Compared to 2018, more than double the number of people attended this year’s Oct. 5 Stand Down and Military Appreciation, reported event chairwoman Trina Parrish, commander of Veterans of Foreign Wars Grant Farmer Post 992.
Altogether, 492 people attended the six-hour gathering in the Walla Walla County Fairgrounds Pavilion: 332 of those were veterans, 45 percent were combat veterans and 55 percent non-combat; 72 men, 28 percent female; and 160 family members.
There was a Quilts of Valor presentation, free breakfast and lunch, housing assistance, homeless services, employment services, mini neck massages with a chiropractor, haircuts, clothing, a VA medical, health and wellness screenings, pharmacy and suicide prevention information.
Most attendees saw notices in the Union-Bulletin, on TV and Facebook, Trina said. Others saw flyers or heard about it through word of mouth.
“It was a great event and an even greater turnout. There was a bouncy castle that was well used by the children. Having food trucks was popular,” Trina said in a release.
Combat Veterans International and Combat Veterans Motorcycle Association assisted with car logistics. “Parking was tight and outside the grounds on the street.” Organizers observed a need for motor carts to transport those with less mobility.
Volunteers helped with many aspects, Trina noted, from serving coffee to preparing meals and running the registration desk. Fifty vendors participated.
Several organizations donated to the effort: Wounded Warrior Project, WWCC Foundation, VFW Department of Washington, Blue Mountain No. 39 Disabled American Veterans, Baker Boyer Bank, Doughty Home for Veteran Women and VFW Post 992.
The event doesn’t happen overnight. Many many people attended meetings throughout the year to prepare and organize for the stand down.
For more details, contact Trina at 509-520-0982. VFW Post 992 is at 102 N. Colville St.
It’s Key Club Week
As president of McLoughlin High School Key Club, Brenely Hernandez is working to draw attention to International Key Club week.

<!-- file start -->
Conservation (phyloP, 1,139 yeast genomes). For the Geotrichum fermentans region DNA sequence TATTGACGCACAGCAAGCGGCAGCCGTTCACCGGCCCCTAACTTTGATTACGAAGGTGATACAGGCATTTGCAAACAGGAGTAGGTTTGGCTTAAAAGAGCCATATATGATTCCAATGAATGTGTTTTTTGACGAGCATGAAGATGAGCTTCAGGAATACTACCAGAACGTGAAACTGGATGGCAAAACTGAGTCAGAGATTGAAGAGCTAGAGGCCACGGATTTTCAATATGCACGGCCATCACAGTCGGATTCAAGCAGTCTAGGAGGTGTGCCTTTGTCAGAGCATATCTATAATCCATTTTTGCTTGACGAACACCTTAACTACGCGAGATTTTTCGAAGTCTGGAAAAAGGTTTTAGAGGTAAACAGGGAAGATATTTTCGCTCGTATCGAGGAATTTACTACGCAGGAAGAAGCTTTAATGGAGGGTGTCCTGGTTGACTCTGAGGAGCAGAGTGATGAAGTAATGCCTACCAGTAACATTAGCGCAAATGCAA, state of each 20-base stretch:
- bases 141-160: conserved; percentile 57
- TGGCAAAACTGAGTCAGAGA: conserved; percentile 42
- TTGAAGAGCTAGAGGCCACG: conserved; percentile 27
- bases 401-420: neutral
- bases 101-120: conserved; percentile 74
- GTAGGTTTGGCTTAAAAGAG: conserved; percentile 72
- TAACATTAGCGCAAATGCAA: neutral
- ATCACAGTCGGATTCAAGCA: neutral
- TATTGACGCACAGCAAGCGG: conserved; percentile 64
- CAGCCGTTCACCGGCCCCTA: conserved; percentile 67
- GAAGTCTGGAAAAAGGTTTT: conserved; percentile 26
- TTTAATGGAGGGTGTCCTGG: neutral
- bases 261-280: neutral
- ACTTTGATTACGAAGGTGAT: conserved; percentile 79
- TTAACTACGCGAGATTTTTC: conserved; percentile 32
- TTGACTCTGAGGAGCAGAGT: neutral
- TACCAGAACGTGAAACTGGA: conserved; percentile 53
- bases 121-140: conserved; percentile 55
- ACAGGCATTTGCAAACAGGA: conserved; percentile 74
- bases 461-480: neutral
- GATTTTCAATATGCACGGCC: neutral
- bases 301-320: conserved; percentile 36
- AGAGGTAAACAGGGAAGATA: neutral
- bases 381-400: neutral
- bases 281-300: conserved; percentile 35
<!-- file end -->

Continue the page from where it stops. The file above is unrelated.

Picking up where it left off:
“It’s the time of the year to emphasis the meaning of service,” Brenely said.
Key Club is a group of passionate high school students who help the community out in any way we can. We devote our time to creating a better community through selfless volunteerism,” she wrote.
One of the club’s biggest annual projects is Fill a Backpack, Make a Smile. Before the new school year Key members stuffed supplies into more than 260 backpacks.
The Friday Food Bags program runs throughout the school year. Key members help provide food for students in need over the weekend.
“That means every single Monday we fill up bags with food and have them delivered to schools before the end of the week.” As an ongoing program, Mac-Hi has its own food pantry with storage just for the food bags. “We even won a grant from Nickelodeon and got the opportunity to be on national television,” Brenely said.
They participate in Adopt-A-Highway through the Oregon Department of Transportation. Motorists may have spotted teenagers in bright orange vests and yellow bags on the drive along the highway toward Stateline.
“Yep! That’s us. We clean up trash along the highway four times a year, typically collecting six-eight bags of trash. In the hot sun or with rainy winds, we get the job done no matter the weather.”
She said these are just a few of the group’s annual service projects. “You might see us helping just about anywhere from supervising games at fall festivals to painting benches on Make A Difference Day.”
The group raises funds to support its programs, including the Nov. 12 baked potato feed mentioned in this column Tuesday that will be in Mac-Hi’s cafeteria from 5-7 p.m. for just $5.
Breakfast With Santa is around the corner on Dec. 14. “You and your family can start the morning by enjoy a filling meal provided by Kiwanis Club, Key Club’s parent organization, and decorate cookies where Santa will be to take pictures,” Brenely said. This event will be in Gib Olinger Elementary School between 8 a.m.-noon.
In January the group will host its second annual Walk for Warmth, a walk-a-thon to raise money that assists area residents with their heating bills.